Do You Have A True Friend?
- Tuesday, July 29, 2014
Men are notorious for nurturing superficial friendships that center around the safer subjects of sports, business, sex and almost anything other than what’s most important. We men protect our reputation and ego by surrounding ourselves with other men who want the same thing, and don’t want to expose any true vulnerabilities or be held accountable for behaviors. “How’s work going?” “Did you see the game last night?” is easier than “How’s the marriage?”
Over the last 15 years Every Man Ministries surveys reveal that only 1 in 10 men over 30 years have someone in their lives they would call a “true friend” who knows them at a deep or personal level. The irony of this reality is that we also know the margin of victory for men at the personal level is often… one other man, who is a true friend, who “gets under the rock” with you on the deep issues of life.
So, whether or not you’ve got a close friend, here are the 5 “Cs”we know move men from the “red zones” of life to the “end-zones” of celebration.
The principle of frequency, meeting regularly and connecting on an ongoing basis gives men a go-to guy for all things besides the typical chit-chat small talk. Breaking consistency can lead to isolating, which is the enemy to forging new character in Christ.
“And let us consider how we may spur one another on toward love and good deeds, not giving up meeting together, as some are in the habit of doing, but encouraging one another—and all the more as you see the Day approaching.” — Hebrews 10:24-25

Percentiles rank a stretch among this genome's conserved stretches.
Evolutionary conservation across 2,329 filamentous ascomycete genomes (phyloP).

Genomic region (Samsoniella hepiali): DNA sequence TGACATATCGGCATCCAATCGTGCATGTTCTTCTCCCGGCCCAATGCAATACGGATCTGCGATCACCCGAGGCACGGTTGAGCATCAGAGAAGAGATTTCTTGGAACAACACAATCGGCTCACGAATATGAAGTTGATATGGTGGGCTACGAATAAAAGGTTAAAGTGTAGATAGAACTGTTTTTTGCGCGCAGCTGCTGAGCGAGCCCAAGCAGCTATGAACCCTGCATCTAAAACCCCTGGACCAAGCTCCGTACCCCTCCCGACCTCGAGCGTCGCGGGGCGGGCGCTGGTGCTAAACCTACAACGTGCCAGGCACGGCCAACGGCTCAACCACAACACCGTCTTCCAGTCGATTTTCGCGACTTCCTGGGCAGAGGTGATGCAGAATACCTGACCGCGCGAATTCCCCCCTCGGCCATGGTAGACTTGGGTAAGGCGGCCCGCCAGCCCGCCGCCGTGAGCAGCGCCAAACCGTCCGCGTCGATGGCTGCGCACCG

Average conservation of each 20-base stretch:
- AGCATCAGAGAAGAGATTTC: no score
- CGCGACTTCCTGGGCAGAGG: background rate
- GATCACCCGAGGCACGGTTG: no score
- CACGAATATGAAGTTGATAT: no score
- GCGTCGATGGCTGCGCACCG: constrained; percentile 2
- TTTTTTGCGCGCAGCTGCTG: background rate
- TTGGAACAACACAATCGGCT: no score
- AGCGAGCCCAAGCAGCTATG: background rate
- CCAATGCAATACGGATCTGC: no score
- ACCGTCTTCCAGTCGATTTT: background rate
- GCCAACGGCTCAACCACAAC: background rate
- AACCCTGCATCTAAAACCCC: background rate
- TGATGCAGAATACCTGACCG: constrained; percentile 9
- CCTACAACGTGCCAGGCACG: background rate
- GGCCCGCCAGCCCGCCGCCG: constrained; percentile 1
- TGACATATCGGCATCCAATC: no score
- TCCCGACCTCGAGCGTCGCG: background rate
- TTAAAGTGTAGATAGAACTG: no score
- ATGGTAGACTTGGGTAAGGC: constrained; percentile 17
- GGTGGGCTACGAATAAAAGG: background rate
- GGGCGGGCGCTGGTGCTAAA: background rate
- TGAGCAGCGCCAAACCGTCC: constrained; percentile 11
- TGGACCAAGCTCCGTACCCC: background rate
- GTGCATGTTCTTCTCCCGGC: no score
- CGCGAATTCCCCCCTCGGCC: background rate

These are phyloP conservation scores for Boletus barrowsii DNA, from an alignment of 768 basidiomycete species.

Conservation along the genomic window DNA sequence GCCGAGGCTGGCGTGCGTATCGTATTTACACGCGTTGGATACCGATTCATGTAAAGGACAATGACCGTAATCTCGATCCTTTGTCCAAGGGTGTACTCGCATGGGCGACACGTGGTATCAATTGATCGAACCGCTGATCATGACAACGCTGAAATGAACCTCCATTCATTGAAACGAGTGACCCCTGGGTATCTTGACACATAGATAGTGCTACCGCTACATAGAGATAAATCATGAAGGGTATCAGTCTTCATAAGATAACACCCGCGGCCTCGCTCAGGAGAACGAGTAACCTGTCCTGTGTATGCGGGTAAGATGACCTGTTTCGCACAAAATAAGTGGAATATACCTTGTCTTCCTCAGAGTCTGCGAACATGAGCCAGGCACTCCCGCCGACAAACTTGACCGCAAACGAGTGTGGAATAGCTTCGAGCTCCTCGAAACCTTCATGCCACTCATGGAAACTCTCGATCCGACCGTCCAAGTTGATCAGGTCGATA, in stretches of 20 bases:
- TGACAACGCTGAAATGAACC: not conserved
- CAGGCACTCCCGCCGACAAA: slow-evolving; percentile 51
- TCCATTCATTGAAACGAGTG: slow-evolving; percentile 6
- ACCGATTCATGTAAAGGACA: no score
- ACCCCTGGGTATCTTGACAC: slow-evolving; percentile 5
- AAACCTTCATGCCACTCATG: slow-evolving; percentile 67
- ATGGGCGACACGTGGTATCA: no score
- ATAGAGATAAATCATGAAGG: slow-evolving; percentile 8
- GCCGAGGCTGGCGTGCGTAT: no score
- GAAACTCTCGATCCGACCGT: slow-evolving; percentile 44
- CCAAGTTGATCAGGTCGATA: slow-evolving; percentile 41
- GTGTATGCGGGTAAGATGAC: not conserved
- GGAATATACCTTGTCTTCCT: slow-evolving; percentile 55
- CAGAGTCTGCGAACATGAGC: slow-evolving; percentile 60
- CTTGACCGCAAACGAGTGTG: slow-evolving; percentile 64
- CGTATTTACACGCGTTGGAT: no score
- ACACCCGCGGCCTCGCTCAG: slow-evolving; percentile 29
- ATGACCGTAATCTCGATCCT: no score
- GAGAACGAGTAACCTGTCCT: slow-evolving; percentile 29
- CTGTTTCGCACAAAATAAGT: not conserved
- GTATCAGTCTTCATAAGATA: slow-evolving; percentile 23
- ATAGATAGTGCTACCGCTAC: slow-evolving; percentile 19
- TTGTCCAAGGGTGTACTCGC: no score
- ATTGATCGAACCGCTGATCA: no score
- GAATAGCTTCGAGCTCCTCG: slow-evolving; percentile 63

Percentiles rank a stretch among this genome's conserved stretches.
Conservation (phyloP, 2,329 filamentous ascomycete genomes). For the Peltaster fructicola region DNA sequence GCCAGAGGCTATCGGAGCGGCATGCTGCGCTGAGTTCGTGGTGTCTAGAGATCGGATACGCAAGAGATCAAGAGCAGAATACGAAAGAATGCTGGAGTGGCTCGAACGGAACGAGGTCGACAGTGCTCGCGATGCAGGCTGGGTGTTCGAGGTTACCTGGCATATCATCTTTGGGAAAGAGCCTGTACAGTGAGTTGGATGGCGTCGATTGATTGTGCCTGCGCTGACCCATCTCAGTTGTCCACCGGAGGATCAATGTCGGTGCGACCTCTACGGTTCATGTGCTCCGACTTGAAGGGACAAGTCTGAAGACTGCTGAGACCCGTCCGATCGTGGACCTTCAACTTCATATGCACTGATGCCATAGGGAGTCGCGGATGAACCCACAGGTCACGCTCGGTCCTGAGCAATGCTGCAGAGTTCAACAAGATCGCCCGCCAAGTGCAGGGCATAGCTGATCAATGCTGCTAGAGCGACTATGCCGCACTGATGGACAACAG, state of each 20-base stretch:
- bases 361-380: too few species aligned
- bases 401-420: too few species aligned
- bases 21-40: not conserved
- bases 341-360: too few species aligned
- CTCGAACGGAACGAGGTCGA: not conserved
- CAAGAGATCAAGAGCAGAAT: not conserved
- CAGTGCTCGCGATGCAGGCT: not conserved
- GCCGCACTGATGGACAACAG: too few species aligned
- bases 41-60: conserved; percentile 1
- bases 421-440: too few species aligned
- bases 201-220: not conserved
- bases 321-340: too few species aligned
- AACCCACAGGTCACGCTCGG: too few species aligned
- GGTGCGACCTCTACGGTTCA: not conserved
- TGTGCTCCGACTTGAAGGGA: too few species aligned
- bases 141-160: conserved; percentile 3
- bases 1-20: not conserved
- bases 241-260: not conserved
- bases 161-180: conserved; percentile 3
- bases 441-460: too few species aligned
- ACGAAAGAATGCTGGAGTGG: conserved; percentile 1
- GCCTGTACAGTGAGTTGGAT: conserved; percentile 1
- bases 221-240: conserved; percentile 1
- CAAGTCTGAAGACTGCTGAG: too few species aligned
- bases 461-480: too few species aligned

The principle of authenticity provides men a confidant who you can be honest with, and who will tell the truth even when it hurts. This may be men’s highest hurdle, because we are afraid of lowering the veils and opening our lives, beliefs and concerns and (gasp) sharing our feelings. Your friend will not have all the answers, but will be someone to confess true struggles that all men fight. This is a friend who is authentic, not synthetic, and will be frank instead of flatter.
“He who conceals his transgressions will not prosper, but he who confesses and forsakes them will find compassion.” - Proverbs 28:13
The principle of empathy gives men an ally in the “good fight of faith,” one who cares about the needs, hurts, hopes and dreams of another. It’s masculine empathy from masculinity, which is not femininity. When tough times arise, and they will, men need men who care enough to be attentive, available and willing to assist.
“A friend loves at all times, and a brother is born for a time of adversity.” — Proverbs 17:17
The principle of safety gives men an environment to dig deep without being condemned for struggles. A true friend will honor the code of confidentiality, and be able to “talk about anything.”Within this umbrella of safety, men can confide true issues with living a life serving Christ and others, transforming concerns into convictions. But it takes a brother who will help hold you accountable within the code.
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